clock menu more-arrow no yes mobile

Filed under:

Ohio State cornerback Denzel Ward has Greg Schiano’s stamp of approval at the next level

When Greg Schiano arrived it Columbus, it didn’t take long for him to figure out Denzel Ward had a bright future in the NFL.

NCAA Football: Maryland at Ohio State Joe Maiorana-USA TODAY Sports

“He’s really a very, very good NFL prospect. He’ll be a very good corner in the NFL.”

-Ohio State defensive coordinator Greg Schiano on cornerback Denzel Ward via Patrick Murphy, Bucknuts

Denzel Ward shouldn’t have to wait too long to hear his name called tonight in the first round of the 2018 NFL Draft. Ward will join Eli Apple, Marshon Lattimore, Malik Hooker, and Gareon Conley as recent Ohio State defensive backs taken in the draft’s first round.

When Greg Schiano came to Ohio State in 2015, he knew he the Buckeyes had a special NFL prospect in Ward. Despite dealing with a wrist injury, Ward was Ohio State’s third starter at cornerback, and tied for the team-lead with nine pass breakups. With Lattimore and Conley moving on to the NFL following the 2016 season, Ward was able to make an even bigger name for himself in 2017.

Ward lived up to the hype last season, registering 15 pass breakups, which ranked in the Top 10 in the country. After a strong junior season, Ward bolstered his draft stock by running a 4.32 40-yard dash, tying for the fastest time at the NFL Draft Combine. Being able to learn and grow under defensive coordinator Greg Schiano and cornerbacks coach Kerry Coombs, along with his on-field skills, have set expectations high for what Ward could do in the NFL.

The only real downside to Ward for some scouts, who stands at 5-foot-11, is his size, but he is still only an inch shorter than Lattimore and Conley. Even with being a little smaller than your prototypical corner, many teams are high on Ward. There is talk the cornerback could be taken as high as fifth in the draft, and even if he falls, Ward shouldn’t last longer than the late teens.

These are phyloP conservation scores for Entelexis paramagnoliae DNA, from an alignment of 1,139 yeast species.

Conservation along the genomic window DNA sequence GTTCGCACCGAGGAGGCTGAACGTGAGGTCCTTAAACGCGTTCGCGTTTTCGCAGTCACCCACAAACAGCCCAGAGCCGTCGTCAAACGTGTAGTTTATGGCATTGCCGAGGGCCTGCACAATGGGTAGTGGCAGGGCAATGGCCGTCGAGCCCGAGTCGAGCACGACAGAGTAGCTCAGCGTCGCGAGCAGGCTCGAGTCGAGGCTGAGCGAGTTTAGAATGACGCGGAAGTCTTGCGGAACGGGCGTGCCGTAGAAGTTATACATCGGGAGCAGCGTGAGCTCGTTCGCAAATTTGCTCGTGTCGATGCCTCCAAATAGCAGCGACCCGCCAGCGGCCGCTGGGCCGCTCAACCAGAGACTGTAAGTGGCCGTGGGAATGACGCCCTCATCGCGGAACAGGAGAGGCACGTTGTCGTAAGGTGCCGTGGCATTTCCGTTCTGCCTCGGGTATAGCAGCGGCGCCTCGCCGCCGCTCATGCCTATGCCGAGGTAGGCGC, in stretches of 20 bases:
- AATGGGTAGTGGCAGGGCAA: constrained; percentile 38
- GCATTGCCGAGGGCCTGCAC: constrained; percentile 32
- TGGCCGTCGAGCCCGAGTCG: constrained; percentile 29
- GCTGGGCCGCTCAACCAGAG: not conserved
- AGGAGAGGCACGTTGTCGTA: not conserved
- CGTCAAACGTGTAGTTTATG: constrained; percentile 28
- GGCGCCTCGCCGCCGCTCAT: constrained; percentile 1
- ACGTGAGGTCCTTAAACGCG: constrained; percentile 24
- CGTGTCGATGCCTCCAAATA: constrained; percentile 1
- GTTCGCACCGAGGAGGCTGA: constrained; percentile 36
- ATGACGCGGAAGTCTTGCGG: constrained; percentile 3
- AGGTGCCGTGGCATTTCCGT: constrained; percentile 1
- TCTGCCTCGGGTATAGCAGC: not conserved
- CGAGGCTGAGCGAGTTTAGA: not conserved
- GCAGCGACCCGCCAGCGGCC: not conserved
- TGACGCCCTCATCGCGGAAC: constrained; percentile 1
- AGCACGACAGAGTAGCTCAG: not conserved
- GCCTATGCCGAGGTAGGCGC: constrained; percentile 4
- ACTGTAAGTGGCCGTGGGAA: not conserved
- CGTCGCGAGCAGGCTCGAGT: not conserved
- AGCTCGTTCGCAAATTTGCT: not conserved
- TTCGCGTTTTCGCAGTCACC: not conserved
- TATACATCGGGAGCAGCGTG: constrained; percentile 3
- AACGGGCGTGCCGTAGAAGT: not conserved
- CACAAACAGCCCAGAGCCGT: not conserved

“Now that we know each other, we have got to go, and we have to roll our sleeves up and make sure we are on the same page. We have to work even harder than what we did this spring. We got after it this spring, in the meeting rooms, out at practice and things like that, now we have to multiply that by like 15.”

-Ohio State cornerbacks coach Taver Johnson via James Grega, Eleven Warriors

As if replacing cornerbacks coach Kerry Coombs wasn’t hard enough, new cornerbacks coach Taver Johnson also has to replace Denzel Ward, who will likely go in the first round of tonight’s NFL Draft. At least Johnson does have a bit of a leg up, as he’ll have veterans Kendall Sheffield and Damon Arnette coming back to lean on.

With the way Ohio State likes to rotate cornerbacks, Johnson is going to need a couple more of the younger Buckeyes to step up at cornerback to fill the void. Jeffrey Okudah already started to assert himself last season, and was leaned on heavily in the Rose Bowl against USC, as he was on the field for 62 snaps.

Okudah missed spring practice due to shoulder surgery, which allowed Shaun Wade and Marcus Williamson to state their case for playing time in 2018. Wade made some noise during the spring game, as his interception of Tate Martell was the only turnover of the game.